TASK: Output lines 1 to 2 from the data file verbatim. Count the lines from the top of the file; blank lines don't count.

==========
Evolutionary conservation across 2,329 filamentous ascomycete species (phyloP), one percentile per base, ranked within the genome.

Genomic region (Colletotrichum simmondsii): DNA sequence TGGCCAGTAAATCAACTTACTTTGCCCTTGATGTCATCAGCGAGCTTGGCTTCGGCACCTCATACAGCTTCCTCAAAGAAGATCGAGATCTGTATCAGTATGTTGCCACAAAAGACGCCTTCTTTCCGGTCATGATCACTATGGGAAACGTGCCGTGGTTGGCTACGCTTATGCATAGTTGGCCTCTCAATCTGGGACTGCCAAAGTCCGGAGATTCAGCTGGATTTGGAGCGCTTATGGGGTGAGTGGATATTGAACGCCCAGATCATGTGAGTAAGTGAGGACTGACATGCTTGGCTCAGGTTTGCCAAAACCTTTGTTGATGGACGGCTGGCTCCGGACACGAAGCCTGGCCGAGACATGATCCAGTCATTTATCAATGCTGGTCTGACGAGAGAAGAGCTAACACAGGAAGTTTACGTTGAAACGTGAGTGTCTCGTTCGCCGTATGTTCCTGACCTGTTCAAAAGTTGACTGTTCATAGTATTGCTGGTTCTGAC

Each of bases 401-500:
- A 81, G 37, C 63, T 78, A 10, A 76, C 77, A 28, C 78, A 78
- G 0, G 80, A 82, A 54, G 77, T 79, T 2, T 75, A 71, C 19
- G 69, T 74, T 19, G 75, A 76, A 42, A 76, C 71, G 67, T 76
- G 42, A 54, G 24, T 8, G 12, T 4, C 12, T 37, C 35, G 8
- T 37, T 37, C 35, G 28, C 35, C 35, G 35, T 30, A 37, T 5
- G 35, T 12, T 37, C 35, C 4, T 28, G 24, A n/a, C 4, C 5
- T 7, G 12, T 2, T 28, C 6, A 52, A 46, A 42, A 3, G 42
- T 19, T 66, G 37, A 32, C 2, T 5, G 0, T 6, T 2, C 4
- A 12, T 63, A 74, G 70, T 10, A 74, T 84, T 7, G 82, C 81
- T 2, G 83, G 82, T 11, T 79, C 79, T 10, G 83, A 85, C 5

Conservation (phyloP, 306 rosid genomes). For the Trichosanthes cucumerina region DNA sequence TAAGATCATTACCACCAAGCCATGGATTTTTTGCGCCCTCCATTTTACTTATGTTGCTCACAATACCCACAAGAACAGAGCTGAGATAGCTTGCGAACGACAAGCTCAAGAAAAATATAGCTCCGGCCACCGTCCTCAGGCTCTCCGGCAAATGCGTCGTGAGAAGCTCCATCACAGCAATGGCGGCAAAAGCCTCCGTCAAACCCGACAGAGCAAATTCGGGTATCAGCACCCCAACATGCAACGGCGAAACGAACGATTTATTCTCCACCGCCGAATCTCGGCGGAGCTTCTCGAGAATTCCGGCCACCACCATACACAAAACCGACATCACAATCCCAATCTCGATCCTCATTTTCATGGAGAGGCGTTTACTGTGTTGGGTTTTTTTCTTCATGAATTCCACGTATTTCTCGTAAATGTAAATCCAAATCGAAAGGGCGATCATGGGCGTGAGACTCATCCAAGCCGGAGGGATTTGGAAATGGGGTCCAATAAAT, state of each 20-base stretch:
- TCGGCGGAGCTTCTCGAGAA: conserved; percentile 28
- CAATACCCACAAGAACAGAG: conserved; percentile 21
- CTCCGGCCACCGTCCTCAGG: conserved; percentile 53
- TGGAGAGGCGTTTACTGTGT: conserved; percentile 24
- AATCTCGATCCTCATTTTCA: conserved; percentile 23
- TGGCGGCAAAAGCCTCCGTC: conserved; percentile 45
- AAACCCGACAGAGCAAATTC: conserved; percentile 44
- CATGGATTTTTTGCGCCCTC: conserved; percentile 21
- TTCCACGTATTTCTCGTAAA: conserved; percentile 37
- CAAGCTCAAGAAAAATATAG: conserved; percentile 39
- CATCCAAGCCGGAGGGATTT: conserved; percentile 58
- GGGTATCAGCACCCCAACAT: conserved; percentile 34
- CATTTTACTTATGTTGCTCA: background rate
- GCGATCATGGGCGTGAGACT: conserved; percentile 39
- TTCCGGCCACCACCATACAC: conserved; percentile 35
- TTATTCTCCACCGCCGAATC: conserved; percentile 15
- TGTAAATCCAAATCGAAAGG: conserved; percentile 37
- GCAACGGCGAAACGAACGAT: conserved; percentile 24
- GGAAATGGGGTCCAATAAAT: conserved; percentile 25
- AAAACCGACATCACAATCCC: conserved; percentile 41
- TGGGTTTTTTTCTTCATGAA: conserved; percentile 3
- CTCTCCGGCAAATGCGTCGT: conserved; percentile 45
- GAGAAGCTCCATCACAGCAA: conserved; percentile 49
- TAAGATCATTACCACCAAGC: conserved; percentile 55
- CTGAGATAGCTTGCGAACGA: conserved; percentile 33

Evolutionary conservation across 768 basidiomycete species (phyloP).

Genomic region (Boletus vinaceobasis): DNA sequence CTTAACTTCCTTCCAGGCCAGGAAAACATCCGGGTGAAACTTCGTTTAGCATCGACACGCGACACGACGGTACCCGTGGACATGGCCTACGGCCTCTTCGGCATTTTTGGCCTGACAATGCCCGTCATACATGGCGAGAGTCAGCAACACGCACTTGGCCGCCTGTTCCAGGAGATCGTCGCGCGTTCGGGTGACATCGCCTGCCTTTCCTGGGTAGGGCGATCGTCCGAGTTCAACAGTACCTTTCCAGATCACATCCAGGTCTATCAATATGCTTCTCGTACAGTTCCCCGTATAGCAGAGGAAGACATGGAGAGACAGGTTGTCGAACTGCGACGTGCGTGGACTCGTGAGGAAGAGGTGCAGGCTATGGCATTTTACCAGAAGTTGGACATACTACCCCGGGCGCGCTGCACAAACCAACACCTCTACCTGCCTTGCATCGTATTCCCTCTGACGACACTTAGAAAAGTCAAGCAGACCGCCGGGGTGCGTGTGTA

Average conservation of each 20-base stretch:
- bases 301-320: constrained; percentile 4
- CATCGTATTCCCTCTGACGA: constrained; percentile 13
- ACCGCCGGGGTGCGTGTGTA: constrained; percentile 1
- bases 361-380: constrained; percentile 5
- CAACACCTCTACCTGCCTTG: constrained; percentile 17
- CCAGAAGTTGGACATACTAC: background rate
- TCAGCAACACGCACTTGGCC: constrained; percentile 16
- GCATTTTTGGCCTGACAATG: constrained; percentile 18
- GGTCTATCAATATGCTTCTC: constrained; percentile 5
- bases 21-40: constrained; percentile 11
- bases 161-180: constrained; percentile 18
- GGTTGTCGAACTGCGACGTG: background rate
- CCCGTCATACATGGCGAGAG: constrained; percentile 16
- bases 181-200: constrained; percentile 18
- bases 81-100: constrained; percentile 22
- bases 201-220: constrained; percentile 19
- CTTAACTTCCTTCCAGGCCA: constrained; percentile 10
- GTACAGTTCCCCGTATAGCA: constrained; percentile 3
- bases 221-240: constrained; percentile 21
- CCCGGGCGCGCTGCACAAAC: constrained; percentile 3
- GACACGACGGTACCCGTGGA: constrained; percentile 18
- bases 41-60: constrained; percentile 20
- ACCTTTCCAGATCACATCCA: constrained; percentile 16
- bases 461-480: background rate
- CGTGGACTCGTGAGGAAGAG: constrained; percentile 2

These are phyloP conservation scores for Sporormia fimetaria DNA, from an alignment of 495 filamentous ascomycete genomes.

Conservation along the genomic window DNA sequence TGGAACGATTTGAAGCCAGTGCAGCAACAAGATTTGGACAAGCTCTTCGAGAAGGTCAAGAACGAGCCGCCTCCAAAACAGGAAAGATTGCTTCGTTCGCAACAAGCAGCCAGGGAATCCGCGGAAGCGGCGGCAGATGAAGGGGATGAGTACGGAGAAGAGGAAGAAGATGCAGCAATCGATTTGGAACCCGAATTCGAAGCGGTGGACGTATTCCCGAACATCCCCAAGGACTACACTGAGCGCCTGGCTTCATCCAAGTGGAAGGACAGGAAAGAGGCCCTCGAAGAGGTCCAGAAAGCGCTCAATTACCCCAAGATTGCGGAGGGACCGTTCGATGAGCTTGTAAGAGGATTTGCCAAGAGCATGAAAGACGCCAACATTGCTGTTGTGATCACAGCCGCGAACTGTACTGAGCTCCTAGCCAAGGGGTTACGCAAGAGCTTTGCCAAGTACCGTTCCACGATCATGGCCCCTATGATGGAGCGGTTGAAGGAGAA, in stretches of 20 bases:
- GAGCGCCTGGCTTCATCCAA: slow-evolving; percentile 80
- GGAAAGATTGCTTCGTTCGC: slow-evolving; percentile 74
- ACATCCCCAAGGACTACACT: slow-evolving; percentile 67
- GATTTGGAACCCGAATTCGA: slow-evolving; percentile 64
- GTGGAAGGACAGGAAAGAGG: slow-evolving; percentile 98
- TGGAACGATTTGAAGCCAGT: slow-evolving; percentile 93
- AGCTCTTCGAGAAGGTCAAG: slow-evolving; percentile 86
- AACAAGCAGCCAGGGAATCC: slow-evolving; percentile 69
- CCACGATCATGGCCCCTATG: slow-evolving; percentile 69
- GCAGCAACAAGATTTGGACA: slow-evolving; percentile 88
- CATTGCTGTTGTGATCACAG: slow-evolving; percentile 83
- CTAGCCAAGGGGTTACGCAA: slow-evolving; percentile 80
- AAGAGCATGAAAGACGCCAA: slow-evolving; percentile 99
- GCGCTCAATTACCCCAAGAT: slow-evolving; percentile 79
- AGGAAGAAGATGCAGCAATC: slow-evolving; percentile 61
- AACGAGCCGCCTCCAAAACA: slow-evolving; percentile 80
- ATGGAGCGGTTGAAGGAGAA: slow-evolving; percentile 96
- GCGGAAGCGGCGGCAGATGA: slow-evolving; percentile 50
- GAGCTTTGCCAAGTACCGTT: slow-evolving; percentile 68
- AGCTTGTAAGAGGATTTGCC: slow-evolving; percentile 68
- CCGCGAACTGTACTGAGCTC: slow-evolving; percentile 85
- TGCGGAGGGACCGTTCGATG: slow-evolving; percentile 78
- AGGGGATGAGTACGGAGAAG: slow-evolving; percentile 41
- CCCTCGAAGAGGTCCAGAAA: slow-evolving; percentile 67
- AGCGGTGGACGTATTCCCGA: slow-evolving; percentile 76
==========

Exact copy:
Evolutionary conservation across 2,329 filamentous ascomycete species (phyloP), one percentile per base, ranked within the genome.

Genomic region (Colletotrichum simmondsii): DNA sequence TGGCCAGTAAATCAACTTACTTTGCCCTTGATGTCATCAGCGAGCTTGGCTTCGGCACCTCATACAGCTTCCTCAAAGAAGATCGAGATCTGTATCAGTATGTTGCCACAAAAGACGCCTTCTTTCCGGTCATGATCACTATGGGAAACGTGCCGTGGTTGGCTACGCTTATGCATAGTTGGCCTCTCAATCTGGGACTGCCAAAGTCCGGAGATTCAGCTGGATTTGGAGCGCTTATGGGGTGAGTGGATATTGAACGCCCAGATCATGTGAGTAAGTGAGGACTGACATGCTTGGCTCAGGTTTGCCAAAACCTTTGTTGATGGACGGCTGGCTCCGGACACGAAGCCTGGCCGAGACATGATCCAGTCATTTATCAATGCTGGTCTGACGAGAGAAGAGCTAACACAGGAAGTTTACGTTGAAACGTGAGTGTCTCGTTCGCCGTATGTTCCTGACCTGTTCAAAAGTTGACTGTTCATAGTATTGCTGGTTCTGAC